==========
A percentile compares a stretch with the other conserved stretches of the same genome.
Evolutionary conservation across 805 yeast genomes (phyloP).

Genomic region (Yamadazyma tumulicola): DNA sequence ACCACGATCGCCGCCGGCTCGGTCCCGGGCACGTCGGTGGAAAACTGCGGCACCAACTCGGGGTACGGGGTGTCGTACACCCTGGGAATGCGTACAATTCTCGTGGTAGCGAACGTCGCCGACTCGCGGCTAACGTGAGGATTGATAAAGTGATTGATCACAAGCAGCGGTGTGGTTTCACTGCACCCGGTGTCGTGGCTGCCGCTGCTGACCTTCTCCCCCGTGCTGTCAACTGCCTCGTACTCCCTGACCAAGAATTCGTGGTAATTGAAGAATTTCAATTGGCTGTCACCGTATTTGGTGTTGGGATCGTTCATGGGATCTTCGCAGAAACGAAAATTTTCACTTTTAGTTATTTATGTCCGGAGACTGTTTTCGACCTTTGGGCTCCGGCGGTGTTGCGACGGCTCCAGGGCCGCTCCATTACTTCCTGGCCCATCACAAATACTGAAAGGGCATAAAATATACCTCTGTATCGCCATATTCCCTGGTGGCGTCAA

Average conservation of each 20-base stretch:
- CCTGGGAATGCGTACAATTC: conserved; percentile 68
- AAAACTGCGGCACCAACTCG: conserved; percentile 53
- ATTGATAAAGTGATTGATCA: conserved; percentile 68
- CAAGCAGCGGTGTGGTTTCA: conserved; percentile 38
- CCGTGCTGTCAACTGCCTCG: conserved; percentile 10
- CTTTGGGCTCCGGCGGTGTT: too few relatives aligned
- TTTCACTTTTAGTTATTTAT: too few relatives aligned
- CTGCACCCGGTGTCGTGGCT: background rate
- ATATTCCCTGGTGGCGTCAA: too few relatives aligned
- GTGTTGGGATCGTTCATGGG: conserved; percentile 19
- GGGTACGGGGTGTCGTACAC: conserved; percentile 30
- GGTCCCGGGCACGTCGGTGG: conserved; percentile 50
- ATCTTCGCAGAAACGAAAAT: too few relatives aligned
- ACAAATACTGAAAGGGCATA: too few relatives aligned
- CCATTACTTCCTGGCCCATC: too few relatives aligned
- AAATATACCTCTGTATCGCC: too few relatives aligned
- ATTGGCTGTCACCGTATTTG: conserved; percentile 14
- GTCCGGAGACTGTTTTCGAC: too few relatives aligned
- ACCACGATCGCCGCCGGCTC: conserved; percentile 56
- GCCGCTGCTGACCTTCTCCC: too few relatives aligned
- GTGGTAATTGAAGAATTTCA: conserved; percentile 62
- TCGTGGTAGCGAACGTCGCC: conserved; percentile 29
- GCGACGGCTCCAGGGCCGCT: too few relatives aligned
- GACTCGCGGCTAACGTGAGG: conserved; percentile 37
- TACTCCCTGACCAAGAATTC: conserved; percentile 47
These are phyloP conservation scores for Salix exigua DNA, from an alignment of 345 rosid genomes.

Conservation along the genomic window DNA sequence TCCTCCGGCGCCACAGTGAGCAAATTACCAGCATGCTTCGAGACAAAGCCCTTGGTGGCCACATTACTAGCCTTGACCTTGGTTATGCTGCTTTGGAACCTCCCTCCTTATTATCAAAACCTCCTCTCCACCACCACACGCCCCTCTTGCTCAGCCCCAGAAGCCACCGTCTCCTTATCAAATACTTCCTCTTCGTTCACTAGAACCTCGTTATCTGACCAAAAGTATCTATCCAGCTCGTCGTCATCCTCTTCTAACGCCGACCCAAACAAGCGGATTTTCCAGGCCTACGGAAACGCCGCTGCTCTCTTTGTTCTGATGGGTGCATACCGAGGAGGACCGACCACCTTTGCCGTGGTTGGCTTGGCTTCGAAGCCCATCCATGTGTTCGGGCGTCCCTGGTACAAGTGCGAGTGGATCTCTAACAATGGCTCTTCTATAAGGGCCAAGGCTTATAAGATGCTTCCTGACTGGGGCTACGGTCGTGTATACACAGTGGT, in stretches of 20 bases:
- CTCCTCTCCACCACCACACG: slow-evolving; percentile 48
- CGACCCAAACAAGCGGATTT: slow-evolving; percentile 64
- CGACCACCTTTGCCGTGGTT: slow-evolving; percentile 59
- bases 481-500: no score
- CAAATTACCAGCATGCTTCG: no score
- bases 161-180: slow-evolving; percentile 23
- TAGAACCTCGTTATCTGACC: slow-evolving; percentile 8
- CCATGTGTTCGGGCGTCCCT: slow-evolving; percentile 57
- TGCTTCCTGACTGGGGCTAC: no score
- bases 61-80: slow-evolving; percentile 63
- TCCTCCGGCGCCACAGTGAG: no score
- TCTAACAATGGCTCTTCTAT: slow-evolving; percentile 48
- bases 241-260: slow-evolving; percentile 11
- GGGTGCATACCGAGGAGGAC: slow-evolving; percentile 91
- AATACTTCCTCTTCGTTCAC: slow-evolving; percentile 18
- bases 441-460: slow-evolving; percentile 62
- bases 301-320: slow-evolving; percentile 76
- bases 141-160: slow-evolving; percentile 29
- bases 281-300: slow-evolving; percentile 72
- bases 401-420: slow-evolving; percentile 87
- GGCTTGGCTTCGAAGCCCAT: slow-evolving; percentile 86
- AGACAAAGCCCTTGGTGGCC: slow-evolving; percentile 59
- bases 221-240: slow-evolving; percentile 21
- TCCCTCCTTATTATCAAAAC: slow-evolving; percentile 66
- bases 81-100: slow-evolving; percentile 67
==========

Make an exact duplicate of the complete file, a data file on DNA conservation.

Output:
A percentile compares a stretch with the other conserved stretches of the same genome.
Evolutionary conservation across 805 yeast genomes (phyloP).

Genomic region (Yamadazyma tumulicola): DNA sequence ACCACGATCGCCGCCGGCTCGGTCCCGGGCACGTCGGTGGAAAACTGCGGCACCAACTCGGGGTACGGGGTGTCGTACACCCTGGGAATGCGTACAATTCTCGTGGTAGCGAACGTCGCCGACTCGCGGCTAACGTGAGGATTGATAAAGTGATTGATCACAAGCAGCGGTGTGGTTTCACTGCACCCGGTGTCGTGGCTGCCGCTGCTGACCTTCTCCCCCGTGCTGTCAACTGCCTCGTACTCCCTGACCAAGAATTCGTGGTAATTGAAGAATTTCAATTGGCTGTCACCGTATTTGGTGTTGGGATCGTTCATGGGATCTTCGCAGAAACGAAAATTTTCACTTTTAGTTATTTATGTCCGGAGACTGTTTTCGACCTTTGGGCTCCGGCGGTGTTGCGACGGCTCCAGGGCCGCTCCATTACTTCCTGGCCCATCACAAATACTGAAAGGGCATAAAATATACCTCTGTATCGCCATATTCCCTGGTGGCGTCAA

Average conservation of each 20-base stretch:
- CCTGGGAATGCGTACAATTC: conserved; percentile 68
- AAAACTGCGGCACCAACTCG: conserved; percentile 53
- ATTGATAAAGTGATTGATCA: conserved; percentile 68
- CAAGCAGCGGTGTGGTTTCA: conserved; percentile 38
- CCGTGCTGTCAACTGCCTCG: conserved; percentile 10
- CTTTGGGCTCCGGCGGTGTT: too few relatives aligned
- TTTCACTTTTAGTTATTTAT: too few relatives aligned
- CTGCACCCGGTGTCGTGGCT: background rate
- ATATTCCCTGGTGGCGTCAA: too few relatives aligned
- GTGTTGGGATCGTTCATGGG: conserved; percentile 19
- GGGTACGGGGTGTCGTACAC: conserved; percentile 30
- GGTCCCGGGCACGTCGGTGG: conserved; percentile 50
- ATCTTCGCAGAAACGAAAAT: too few relatives aligned
- ACAAATACTGAAAGGGCATA: too few relatives aligned
- CCATTACTTCCTGGCCCATC: too few relatives aligned
- AAATATACCTCTGTATCGCC: too few relatives aligned
- ATTGGCTGTCACCGTATTTG: conserved; percentile 14
- GTCCGGAGACTGTTTTCGAC: too few relatives aligned
- ACCACGATCGCCGCCGGCTC: conserved; percentile 56
- GCCGCTGCTGACCTTCTCCC: too few relatives aligned
- GTGGTAATTGAAGAATTTCA: conserved; percentile 62
- TCGTGGTAGCGAACGTCGCC: conserved; percentile 29
- GCGACGGCTCCAGGGCCGCT: too few relatives aligned
- GACTCGCGGCTAACGTGAGG: conserved; percentile 37
- TACTCCCTGACCAAGAATTC: conserved; percentile 47
These are phyloP conservation scores for Salix exigua DNA, from an alignment of 345 rosid genomes.

Conservation along the genomic window DNA sequence TCCTCCGGCGCCACAGTGAGCAAATTACCAGCATGCTTCGAGACAAAGCCCTTGGTGGCCACATTACTAGCCTTGACCTTGGTTATGCTGCTTTGGAACCTCCCTCCTTATTATCAAAACCTCCTCTCCACCACCACACGCCCCTCTTGCTCAGCCCCAGAAGCCACCGTCTCCTTATCAAATACTTCCTCTTCGTTCACTAGAACCTCGTTATCTGACCAAAAGTATCTATCCAGCTCGTCGTCATCCTCTTCTAACGCCGACCCAAACAAGCGGATTTTCCAGGCCTACGGAAACGCCGCTGCTCTCTTTGTTCTGATGGGTGCATACCGAGGAGGACCGACCACCTTTGCCGTGGTTGGCTTGGCTTCGAAGCCCATCCATGTGTTCGGGCGTCCCTGGTACAAGTGCGAGTGGATCTCTAACAATGGCTCTTCTATAAGGGCCAAGGCTTATAAGATGCTTCCTGACTGGGGCTACGGTCGTGTATACACAGTGGT, in stretches of 20 bases:
- CTCCTCTCCACCACCACACG: slow-evolving; percentile 48
- CGACCCAAACAAGCGGATTT: slow-evolving; percentile 64
- CGACCACCTTTGCCGTGGTT: slow-evolving; percentile 59
- bases 481-500: no score
- CAAATTACCAGCATGCTTCG: no score
- bases 161-180: slow-evolving; percentile 23
- TAGAACCTCGTTATCTGACC: slow-evolving; percentile 8
- CCATGTGTTCGGGCGTCCCT: slow-evolving; percentile 57
- TGCTTCCTGACTGGGGCTAC: no score
- bases 61-80: slow-evolving; percentile 63
- TCCTCCGGCGCCACAGTGAG: no score
- TCTAACAATGGCTCTTCTAT: slow-evolving; percentile 48
- bases 241-260: slow-evolving; percentile 11
- GGGTGCATACCGAGGAGGAC: slow-evolving; percentile 91
- AATACTTCCTCTTCGTTCAC: slow-evolving; percentile 18
- bases 441-460: slow-evolving; percentile 62
- bases 301-320: slow-evolving; percentile 76
- bases 141-160: slow-evolving; percentile 29
- bases 281-300: slow-evolving; percentile 72
- bases 401-420: slow-evolving; percentile 87
- GGCTTGGCTTCGAAGCCCAT: slow-evolving; percentile 86
- AGACAAAGCCCTTGGTGGCC: slow-evolving; percentile 59
- bases 221-240: slow-evolving; percentile 21
- TCCCTCCTTATTATCAAAAC: slow-evolving; percentile 66
- bases 81-100: slow-evolving; percentile 67